Time to decide what Canada does best in wine – Aug. 23, 2014


By Anthony Gismondi

In the wake of Junea��s WineAlign National Wine Awards ita��s time to look ahead to where Canadian wine is headed.
Based on the last decade, it is clear production will continue to rise and, likely, so will prices.

There is nothing cheap about domestic wine any more and at present prices wineries should be prepared for some serious pushback from competing imports. In fact the majority of small local producers have entered into the rarefied air of the $20-plus category, a market that is small, discriminating and, frankly, fickle.

Ita��s going to take some heavy lifting to stay at this level, including finally coming to grips with the export market where we have barely scratched the surface. There is plenty we can offer the world even if we have yet to decide exactly what it is we do best.

Interestingly, the more we improve the harder it is to decide on what might be our best grapes. We are getting closer to those answers and after the awards were over I asked a number of judges from across the country if they would share their views with me about what they thought we were doing best.

Quebec City food and wine blogger Remy Charest suggests: a�?Riesling and Syrah are shining, and providing the most complex and exciting wines across Canada followed by Chardonnay and to a lesser extent cabernet franc and Pinot Noir.a�?

But he was equally excited by the growing diversity of offerings including a�?Delicious tannat, melon de Bourgogne, verdejo, albariA�o blends, well-crafted reds from Marquette or remarkably fine maple wines. Ita��s good to see more clarity and focus, year after year.a�?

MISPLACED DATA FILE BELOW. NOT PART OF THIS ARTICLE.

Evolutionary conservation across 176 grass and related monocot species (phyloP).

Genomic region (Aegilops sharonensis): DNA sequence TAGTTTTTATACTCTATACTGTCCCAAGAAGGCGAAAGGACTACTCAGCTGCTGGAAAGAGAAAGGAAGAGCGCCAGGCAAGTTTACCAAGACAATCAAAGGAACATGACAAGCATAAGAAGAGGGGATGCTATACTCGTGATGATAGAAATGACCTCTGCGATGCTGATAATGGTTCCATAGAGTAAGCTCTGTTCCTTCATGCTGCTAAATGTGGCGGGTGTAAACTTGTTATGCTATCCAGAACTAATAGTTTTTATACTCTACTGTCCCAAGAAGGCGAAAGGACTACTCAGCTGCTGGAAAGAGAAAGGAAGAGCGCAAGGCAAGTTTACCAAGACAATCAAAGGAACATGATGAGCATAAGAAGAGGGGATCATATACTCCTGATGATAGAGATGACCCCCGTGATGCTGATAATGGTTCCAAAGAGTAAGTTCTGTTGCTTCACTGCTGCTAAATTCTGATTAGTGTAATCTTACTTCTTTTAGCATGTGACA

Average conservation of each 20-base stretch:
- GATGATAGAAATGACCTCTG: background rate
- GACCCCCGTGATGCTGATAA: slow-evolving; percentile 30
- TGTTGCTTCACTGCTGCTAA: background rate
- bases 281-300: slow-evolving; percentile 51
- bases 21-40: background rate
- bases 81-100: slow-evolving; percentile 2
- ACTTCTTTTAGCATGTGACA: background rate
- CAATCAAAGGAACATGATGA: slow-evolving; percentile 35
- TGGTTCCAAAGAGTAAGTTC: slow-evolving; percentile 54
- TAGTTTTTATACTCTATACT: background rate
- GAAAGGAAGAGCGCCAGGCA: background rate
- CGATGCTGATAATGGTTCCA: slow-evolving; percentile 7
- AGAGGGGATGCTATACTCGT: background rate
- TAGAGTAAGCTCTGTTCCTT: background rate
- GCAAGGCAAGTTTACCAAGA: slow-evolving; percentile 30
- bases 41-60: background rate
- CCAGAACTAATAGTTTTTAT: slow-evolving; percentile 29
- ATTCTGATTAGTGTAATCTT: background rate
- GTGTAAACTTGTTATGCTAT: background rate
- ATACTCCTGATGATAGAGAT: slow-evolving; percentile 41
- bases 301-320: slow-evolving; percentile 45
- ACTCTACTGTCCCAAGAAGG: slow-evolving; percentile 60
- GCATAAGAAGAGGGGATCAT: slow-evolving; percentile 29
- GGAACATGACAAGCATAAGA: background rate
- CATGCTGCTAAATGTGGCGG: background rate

Janet Dorozynski, an Ottawa-based judge who works with Canadian embassies around the world, said: a�?Chardonnay and Riesling continue to prove the most reliable and exciting, whereas for reds, Syrah continues to shine. There were also a number of impressive traditional method sparkling wines, which given that most (if not all) of Canadaa��s wine regions are cool climate areas, this is a style that makes sense and whose quality improves by leaps and bounds each year.a�?

Toronto wine writer and sage David Lawrason said: a�?There is always palpable expectation and excitement in the judging room when certain flights are encountered: Pinot Noir, Syrah, Riesling, Chardonnay and sparkling leap to mind, with Gamay and even cab franc joining the list this year. Overall these varieties have provided more pleasure and excitement year after year, and this makes them, in my mind, Canadaa��s best varieties coast to coast.a�?

a�?We are becoming a confident wine country a�� you can feel and taste it in our wines like never before,a�? said Vancouver wine educator D.J. Kearney.

She was particularly impressed by a number of Rhone-styled wines. a�?Planted in the right sites, Viognier, Marsanne and roussanne are responsible for some of my highest scores, most lavish notes, and the best wines will blossom in the bottle for several more years. Likewise, Syrah is simply going from strength to strength, and not just in B.C., but Niagara too.a�?

Calgary wine buyer Brad Royale said: a�?Judging these awards over the years Ia��ve seen a wonder in advancement with purity of varietal, oak use and, most importantly, a sense of place. It is much easier now to identify Prince Edward County versus Niagara Peninsula versus Naramata Bench … this is any wine producing countrya��s goal, and wea��re well on our way.a�?

Toronto master sommelier John Szabo was on about the large number of sub-region, and vineyard-designated wines entered that point to a growing confidence among winegrowers in their grapes.

a�?Winemaking is being relegated to a supporting role whose sole purpose is to make the place a�� a special parcel, or a unique sub-area a�� shine. Ita��s a clear sign of a maturing industry and a turning point from chasing a style to creating a style.a�?
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